"This is war, except that the enemy is unseen."
The recent Enhanced Community Quarantine in Luzon caused by the sharp increase of COVID-19 cases has caught us by surprise. I never stopped to think that I would see a pandemic of this nature in my lifetime. To me, transmission of a disease by direct or indirect contact is a plot for movies like Contagion or Outbreak; it was fictional and not real. I was wrong. I never imagined that I would wake up one day to restricted transportation and not being allowed to leave home except to withdraw money, and purchase food or medicine.
To me, this is war; except that the enemy is not seen by the naked eye. Though admittedly I have never been to war, I have heard a lot of stories from elderly friends, about the hellacious conditions of war. Even the pervading stories of the martial law conditions of curfew, excessive governmental restrictions, and militarization are characterizations of a regime which I heard of as a growing boy.
This COVID-19 pandemic is different. It has prompted the Philippine government to declare a state of public health emergency and impose an Enhanced Community Quarantine pursuant to Proclamation Nos. 929, 922 and Republic Act 11332. It has changed the way we work, how we deal with people, plan our lives, do business and even the way we travel. Its impact is so pronounced that most, if not all, of what we do is at a standstill. We want everything to return to as it was before the pandemic, but everything seems uncertain at this time.
We have to work from home. For lawyers like myself who have to attend court hearings, comply with court submissions, meet with clients, and secure government permits or approvals, this new work arrangement is unique, if not unusual. As a result, the Philippine Supreme Court had acted swiftly when it suspended all court hearings nationwide and gave 30 calendar days of extensions for all court submissions that fall within the period of the community quarantine. Lawyering does not end there; clients here and abroad had to be briefed with the recent health developments as to what will happen to the pressing work assigned to us, pending issues and various applications and submissions in government agencies. We need to shift to online meetings using Zoom Outlook, and Google Meet, just to name a few of these electronic platforms. We receive separate individual calls from clients, as well as need to review and circulate work electronically in anticipation of on-site work resumption and submission of various compliance to government agencies.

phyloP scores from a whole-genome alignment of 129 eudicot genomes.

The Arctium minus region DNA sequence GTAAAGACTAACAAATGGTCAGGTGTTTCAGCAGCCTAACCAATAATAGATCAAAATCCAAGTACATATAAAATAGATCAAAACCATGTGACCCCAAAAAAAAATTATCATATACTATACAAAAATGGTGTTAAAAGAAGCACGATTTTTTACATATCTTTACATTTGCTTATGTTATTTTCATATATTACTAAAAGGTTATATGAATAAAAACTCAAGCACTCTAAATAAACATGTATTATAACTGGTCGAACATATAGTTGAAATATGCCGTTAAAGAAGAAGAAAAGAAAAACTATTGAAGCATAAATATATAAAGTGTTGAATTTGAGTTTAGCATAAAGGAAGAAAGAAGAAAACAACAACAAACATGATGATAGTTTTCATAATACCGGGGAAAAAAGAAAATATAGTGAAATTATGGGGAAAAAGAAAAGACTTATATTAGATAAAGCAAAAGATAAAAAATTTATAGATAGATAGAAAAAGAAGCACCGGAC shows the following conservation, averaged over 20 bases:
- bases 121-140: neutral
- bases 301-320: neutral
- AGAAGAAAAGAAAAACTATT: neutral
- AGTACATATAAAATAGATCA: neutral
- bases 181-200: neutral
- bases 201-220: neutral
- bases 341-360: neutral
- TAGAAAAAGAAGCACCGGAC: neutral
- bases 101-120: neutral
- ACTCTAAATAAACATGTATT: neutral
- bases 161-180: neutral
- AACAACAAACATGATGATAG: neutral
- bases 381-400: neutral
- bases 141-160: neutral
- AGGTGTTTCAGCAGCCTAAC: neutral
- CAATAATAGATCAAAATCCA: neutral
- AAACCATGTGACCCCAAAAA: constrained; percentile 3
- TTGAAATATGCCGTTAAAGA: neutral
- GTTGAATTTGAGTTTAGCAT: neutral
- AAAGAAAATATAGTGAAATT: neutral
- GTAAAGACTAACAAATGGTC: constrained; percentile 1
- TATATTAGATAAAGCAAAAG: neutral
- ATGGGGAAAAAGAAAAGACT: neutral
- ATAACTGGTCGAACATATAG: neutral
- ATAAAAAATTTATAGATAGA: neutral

Classes in all levels are suspended for the duration of the enhanced community quarantine. For primary, secondary and tertiary level education students with school calendars that end sometime in March have decided to end the school year and rely on their students’ class standing for the final grades. However, for schools with calendars ending in May, they may opt to extend their classes to the summer break in June or possibly July. For those in graduate schools such as Law or Medicine, the decisions of the school administrations will be a bit sensitive since they have to ascertain the competence and readiness of their students to hurdle the different government exams. This will only be possible if the students can continue to attend their classes with directed learning and be tested orally or in writing. At the start of the community quarantine, online classes for these students were available, accessible and prioritized by the teachers themselves. However, as the days moved and the conceivable adverse results became more apparent, the schools were left with no choice but to suspend online classes. They had to consider the imminent danger of spreading the illness to the students and their immediate household once they scout for areas with strong Wi-Fi just to be able to attend online classes, and the reality of the intermittent signal at this time when the internet lines are flooded. Truly, extraordinary times.
Health workers like doctors, nurses, medical technologists and support staff are at the frontlines. Just like in wars and armed conflict where they sacrifice life and limb, they sacrifice their life, health, and time with and the safety of their families as well. All because of the invisible and aggressive COVID-19. Some hospitals and communities have even been locked down except for entries of authorized health workers and government representatives to bring basic necessities to reduce the further spread of the virus. The University of the Philippines medical interns, who are students, have selflessly volunteered to support the medical work force who are starting to feel fatigue and may be quite possibly infected with the virus.
We Filipinos have been known to be resilient and lighthearted, able to stand every time we experience natural calamities, disasters, or acts of God. In my mind, our ability to spring back when we fall, this time, should be with self-discipline, compliance with the law, and trust in those who lead us at this time of uncertainty.